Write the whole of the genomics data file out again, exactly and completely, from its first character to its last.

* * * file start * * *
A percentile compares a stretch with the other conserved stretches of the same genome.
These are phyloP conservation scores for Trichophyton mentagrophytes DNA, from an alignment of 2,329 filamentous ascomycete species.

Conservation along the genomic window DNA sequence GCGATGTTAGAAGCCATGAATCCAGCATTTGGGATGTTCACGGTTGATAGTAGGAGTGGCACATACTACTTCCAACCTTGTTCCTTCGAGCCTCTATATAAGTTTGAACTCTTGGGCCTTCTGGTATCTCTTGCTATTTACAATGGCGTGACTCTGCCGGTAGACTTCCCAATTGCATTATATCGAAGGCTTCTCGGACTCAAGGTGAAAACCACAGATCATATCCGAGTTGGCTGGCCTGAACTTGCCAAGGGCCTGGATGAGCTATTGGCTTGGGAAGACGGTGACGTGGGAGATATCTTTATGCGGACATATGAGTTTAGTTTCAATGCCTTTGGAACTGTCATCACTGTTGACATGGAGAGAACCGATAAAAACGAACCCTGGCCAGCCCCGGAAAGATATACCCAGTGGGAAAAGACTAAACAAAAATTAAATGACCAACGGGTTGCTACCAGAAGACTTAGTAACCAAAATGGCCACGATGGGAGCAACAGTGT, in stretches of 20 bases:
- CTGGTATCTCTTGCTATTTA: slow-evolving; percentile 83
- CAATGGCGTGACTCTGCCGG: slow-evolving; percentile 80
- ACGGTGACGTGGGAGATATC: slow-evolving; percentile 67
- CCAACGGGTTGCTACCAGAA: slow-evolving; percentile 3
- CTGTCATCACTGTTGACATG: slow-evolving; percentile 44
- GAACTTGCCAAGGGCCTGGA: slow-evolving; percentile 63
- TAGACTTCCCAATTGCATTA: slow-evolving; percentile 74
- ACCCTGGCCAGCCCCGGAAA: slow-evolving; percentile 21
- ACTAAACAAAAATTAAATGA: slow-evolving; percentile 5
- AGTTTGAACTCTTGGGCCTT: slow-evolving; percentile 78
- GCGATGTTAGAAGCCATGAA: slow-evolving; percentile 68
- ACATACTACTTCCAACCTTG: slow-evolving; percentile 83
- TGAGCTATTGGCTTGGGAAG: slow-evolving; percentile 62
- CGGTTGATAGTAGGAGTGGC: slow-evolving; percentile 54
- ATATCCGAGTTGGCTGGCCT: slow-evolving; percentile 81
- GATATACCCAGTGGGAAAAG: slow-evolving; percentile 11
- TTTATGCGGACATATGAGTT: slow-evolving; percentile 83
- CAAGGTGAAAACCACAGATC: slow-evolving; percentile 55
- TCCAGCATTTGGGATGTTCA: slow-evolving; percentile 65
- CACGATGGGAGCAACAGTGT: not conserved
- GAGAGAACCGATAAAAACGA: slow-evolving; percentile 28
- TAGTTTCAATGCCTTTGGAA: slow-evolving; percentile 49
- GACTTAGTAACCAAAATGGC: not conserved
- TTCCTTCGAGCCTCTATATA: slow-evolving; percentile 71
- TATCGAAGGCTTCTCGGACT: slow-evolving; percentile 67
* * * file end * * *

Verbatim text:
A percentile compares a stretch with the other conserved stretches of the same genome.
These are phyloP conservation scores for Trichophyton mentagrophytes DNA, from an alignment of 2,329 filamentous ascomycete species.

Conservation along the genomic window DNA sequence GCGATGTTAGAAGCCATGAATCCAGCATTTGGGATGTTCACGGTTGATAGTAGGAGTGGCACATACTACTTCCAACCTTGTTCCTTCGAGCCTCTATATAAGTTTGAACTCTTGGGCCTTCTGGTATCTCTTGCTATTTACAATGGCGTGACTCTGCCGGTAGACTTCCCAATTGCATTATATCGAAGGCTTCTCGGACTCAAGGTGAAAACCACAGATCATATCCGAGTTGGCTGGCCTGAACTTGCCAAGGGCCTGGATGAGCTATTGGCTTGGGAAGACGGTGACGTGGGAGATATCTTTATGCGGACATATGAGTTTAGTTTCAATGCCTTTGGAACTGTCATCACTGTTGACATGGAGAGAACCGATAAAAACGAACCCTGGCCAGCCCCGGAAAGATATACCCAGTGGGAAAAGACTAAACAAAAATTAAATGACCAACGGGTTGCTACCAGAAGACTTAGTAACCAAAATGGCCACGATGGGAGCAACAGTGT, in stretches of 20 bases:
- CTGGTATCTCTTGCTATTTA: slow-evolving; percentile 83
- CAATGGCGTGACTCTGCCGG: slow-evolving; percentile 80
- ACGGTGACGTGGGAGATATC: slow-evolving; percentile 67
- CCAACGGGTTGCTACCAGAA: slow-evolving; percentile 3
- CTGTCATCACTGTTGACATG: slow-evolving; percentile 44
- GAACTTGCCAAGGGCCTGGA: slow-evolving; percentile 63
- TAGACTTCCCAATTGCATTA: slow-evolving; percentile 74
- ACCCTGGCCAGCCCCGGAAA: slow-evolving; percentile 21
- ACTAAACAAAAATTAAATGA: slow-evolving; percentile 5
- AGTTTGAACTCTTGGGCCTT: slow-evolving; percentile 78
- GCGATGTTAGAAGCCATGAA: slow-evolving; percentile 68
- ACATACTACTTCCAACCTTG: slow-evolving; percentile 83
- TGAGCTATTGGCTTGGGAAG: slow-evolving; percentile 62
- CGGTTGATAGTAGGAGTGGC: slow-evolving; percentile 54
- ATATCCGAGTTGGCTGGCCT: slow-evolving; percentile 81
- GATATACCCAGTGGGAAAAG: slow-evolving; percentile 11
- TTTATGCGGACATATGAGTT: slow-evolving; percentile 83
- CAAGGTGAAAACCACAGATC: slow-evolving; percentile 55
- TCCAGCATTTGGGATGTTCA: slow-evolving; percentile 65
- CACGATGGGAGCAACAGTGT: not conserved
- GAGAGAACCGATAAAAACGA: slow-evolving; percentile 28
- TAGTTTCAATGCCTTTGGAA: slow-evolving; percentile 49
- GACTTAGTAACCAAAATGGC: not conserved
- TTCCTTCGAGCCTCTATATA: slow-evolving; percentile 71
- TATCGAAGGCTTCTCGGACT: slow-evolving; percentile 67